After autism was first identified in 1943 by child psychiatrist Leo Kanner, it was widely believed — in large part due to the work of self-styled child development expert Bruno Bettelheim — that autism was caused by bad parenting and specifically by emotional frigid “refrigerator mothers” who failed to bond with their children, who sunk into an “autistic withdrawal.” Since the 1970s, there has been an emphasis on finding a genetic basis for autism, with some studies saying that 90% of cases of autism can be attributed to genetics, notes the New York Times.
Two new studied published in the Archives of General Psychiatry suggest that more attention needs to be focused on possible environmental factors for autism. It should be noted that by “environmental factors,” both studies do not refer specifically to, for instance, pesticides, air pollution or “environmental toxins,” but factors such as parental age, low birth weight, multiple births, and maternal infections during pregnancy (in one study) and exposure to medications taken during pregnancy (in the other study) — that is, to other factors not in a young child’s genetic make-up that can affect his or her health.
One study analyzed data about 192 pairs of identical and fraternal twins in which at least one twin has the neurodevelopmental disorder. Identical twins share 100 percent of their genes and fraternal twins, 50 percent. Using data was drawn from records from the California Department of Developmental Services, scientists found that, for boys, autism occurred in 77 percent of the identical twin pairs and 31 percent of the fraternal twin pairs; for girls, in 50 percent of the identical twin pairs and 36 percent of the fraternal twins pairs.
These figures are “in line” with other recent studies, as the Los Angeles Times says. The researchers then put these figures into a computer model that used statistical modeling which took into account genetic factors, environmental factors shared by both twins and environmental factors not shared by both twins. From this, the researchers found that genetics accounted for 38% of the cases could be caused by genetic factors and 58 percent by the environment the twins shared.
The second study looks at the use of anti-depressant medications during pregnancy by examining the medical records of 298 children diagnosed with autism spectrum disorders in the Kaiser Permanente Medical Care Program in Northern California. 6.7 percent of the children’s mothers had taken selective serotonin reuptake inhibitors, or SSRIs, while pregnant. For a control group of 1507 randomly selected children, 3.3 percent were found to have taken SSRIs. From these findings, the researchers concluded that “exposure, especially during the first trimester [to SSRIs], may modestly increase the risk” of a child developing an autism spectrum disorder. As the Los Angeles Times notes, some scientists point out that “it is possible that the depressed mothers may have had some underlying biological condition that both caused their depression and made their children more likely to develop autism.”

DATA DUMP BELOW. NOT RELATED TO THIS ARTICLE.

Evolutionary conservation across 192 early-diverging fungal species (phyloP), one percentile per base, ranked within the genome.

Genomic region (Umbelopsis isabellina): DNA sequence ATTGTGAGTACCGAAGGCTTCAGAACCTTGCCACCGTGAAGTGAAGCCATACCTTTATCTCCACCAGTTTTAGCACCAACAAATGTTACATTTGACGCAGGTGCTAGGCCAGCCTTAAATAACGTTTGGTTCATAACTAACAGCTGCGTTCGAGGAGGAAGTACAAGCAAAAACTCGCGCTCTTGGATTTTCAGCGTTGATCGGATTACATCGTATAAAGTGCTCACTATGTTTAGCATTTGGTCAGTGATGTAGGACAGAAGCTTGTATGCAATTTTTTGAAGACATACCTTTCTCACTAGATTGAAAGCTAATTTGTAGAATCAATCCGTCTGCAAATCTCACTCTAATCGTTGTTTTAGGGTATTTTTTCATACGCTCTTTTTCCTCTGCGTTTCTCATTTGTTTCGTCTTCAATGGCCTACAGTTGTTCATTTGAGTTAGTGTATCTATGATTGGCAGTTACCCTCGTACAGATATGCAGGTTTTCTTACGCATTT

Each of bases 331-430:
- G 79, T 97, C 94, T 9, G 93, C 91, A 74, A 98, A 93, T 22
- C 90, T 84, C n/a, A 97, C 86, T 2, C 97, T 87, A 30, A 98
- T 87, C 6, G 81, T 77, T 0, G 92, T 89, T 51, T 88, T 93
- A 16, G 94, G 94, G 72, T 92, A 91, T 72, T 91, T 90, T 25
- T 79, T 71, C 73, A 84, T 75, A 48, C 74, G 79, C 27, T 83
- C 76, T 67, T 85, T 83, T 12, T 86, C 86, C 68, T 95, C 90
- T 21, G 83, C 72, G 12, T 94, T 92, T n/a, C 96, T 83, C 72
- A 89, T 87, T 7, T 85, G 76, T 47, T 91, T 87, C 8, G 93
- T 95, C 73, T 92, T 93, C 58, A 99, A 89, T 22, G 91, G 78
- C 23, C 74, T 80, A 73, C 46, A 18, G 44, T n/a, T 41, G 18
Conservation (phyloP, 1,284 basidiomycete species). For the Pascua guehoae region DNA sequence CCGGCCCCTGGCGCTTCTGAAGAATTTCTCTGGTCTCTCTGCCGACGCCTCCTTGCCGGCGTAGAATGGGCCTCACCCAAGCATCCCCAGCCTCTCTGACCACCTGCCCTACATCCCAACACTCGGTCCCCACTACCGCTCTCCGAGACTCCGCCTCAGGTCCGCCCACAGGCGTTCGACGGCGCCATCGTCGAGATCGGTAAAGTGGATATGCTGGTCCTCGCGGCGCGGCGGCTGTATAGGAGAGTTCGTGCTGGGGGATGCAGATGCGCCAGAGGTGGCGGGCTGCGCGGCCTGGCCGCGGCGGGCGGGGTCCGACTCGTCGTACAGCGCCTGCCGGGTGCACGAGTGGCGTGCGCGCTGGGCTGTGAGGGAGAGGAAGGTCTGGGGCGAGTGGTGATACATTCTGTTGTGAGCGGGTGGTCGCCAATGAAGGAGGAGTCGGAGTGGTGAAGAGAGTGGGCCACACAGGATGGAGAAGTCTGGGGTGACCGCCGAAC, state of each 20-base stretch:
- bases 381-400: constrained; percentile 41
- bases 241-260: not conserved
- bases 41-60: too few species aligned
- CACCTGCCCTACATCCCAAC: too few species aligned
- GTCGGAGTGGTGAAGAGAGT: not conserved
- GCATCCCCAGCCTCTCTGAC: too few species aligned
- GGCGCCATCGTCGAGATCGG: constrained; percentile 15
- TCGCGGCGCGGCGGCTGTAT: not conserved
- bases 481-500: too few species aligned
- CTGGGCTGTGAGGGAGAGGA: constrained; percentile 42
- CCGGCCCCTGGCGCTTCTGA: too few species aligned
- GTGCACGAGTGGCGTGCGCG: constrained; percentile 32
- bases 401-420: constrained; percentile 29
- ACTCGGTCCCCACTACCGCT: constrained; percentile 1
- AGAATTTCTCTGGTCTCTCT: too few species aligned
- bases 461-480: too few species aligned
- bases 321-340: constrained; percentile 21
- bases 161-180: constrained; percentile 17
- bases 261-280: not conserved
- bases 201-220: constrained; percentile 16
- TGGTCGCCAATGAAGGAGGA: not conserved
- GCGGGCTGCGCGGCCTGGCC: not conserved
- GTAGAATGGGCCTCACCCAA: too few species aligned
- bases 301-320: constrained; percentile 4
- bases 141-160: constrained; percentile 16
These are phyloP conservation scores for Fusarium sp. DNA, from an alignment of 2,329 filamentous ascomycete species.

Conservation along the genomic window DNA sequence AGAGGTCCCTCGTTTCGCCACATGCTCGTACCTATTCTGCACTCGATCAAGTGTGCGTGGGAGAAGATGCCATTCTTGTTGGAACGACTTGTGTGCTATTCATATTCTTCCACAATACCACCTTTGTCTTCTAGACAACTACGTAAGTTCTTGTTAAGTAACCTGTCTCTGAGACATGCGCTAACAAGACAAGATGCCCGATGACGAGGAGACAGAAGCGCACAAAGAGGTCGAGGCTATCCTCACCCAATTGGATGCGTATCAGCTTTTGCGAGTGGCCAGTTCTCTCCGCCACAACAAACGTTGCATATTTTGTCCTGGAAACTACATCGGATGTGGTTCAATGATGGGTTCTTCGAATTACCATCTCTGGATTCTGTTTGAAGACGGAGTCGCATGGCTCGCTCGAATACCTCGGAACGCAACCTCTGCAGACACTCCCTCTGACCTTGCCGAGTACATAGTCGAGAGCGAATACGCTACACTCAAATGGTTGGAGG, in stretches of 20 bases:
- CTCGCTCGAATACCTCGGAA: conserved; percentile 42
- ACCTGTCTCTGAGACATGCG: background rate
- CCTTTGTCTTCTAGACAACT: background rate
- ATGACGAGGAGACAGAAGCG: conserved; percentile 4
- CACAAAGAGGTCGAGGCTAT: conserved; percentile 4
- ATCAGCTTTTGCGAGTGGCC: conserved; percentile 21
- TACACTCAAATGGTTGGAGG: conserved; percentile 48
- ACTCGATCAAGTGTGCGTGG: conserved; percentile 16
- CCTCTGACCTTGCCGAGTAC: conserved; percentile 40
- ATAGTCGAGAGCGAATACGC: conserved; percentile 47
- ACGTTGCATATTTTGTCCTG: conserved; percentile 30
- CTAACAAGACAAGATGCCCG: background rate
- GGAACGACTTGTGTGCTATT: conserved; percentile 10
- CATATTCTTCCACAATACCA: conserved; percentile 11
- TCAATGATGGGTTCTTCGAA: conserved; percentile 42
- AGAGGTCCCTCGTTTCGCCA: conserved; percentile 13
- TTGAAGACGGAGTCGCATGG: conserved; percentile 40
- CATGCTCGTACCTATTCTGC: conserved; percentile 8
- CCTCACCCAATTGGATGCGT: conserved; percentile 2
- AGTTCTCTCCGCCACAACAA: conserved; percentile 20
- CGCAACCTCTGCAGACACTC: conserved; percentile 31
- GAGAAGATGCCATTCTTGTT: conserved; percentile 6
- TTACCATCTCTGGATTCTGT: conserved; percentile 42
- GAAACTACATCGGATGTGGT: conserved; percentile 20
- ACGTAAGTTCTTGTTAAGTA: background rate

The Los Angeles Times asks if, based on the findings from the first study, “the influence of genetic factors on the susceptibility to develop autism, overestimated.” Indeed, study leader Dr. Joachim Hallmayer, an expert on autism genetics at Stanford University, says that “It took me a bit by surprise that the heritability of autism was so much lower than previous studies calculated.” Another senior author of the study, Neil Risch, a geneticist and epidemiologist at the University of California, San Francisco, says “We, like everyone else, were very surprised because we didn’t expect it to be that high,” in the New York Times.
But a behavioral geneticist not involved in the study, Robert Plomin of King’s College London, comments “Their data is so similar to everybody else’s, and yet they come up with another conclusion. I don’t know how this happened.”
Clara Lajonchere, vice president of clinical programs for the US-based autism organization Autism Speaks, says that the two studies call for renewed attention in “looking at prenatal and perinatal factors with respect to autism susceptibility.” There have been a number of studies looking at whether various factors in expecting mothers’ health (having the flu, taking prenatal vitamins, alcohol consumption, to name a few) might play a role in a child becoming autistic.
One thing I hope that scientists keep in mind as they pursue such avenues of research is that the line is very thing between pointing out what women did or did not do during pregnancy, and the long-discredited phenomenon of “mother blaming” as a cause for autism. I’ve met more than a few women of autistic children who have long questioned what they should or shouldn’t have done, from not having a child vaccinated, to eating different foods during pregnancy, to many other factors. The era of pointing the finger at mothers specifically and parents in general for “making” their child autistic is not so far away from us. We need to keep this in mind as we try to figure out ways to ensure the best health and outcomes possible for mothers and their children and, perhaps most of all, for children who are autistic, for whatever reasons or causes.
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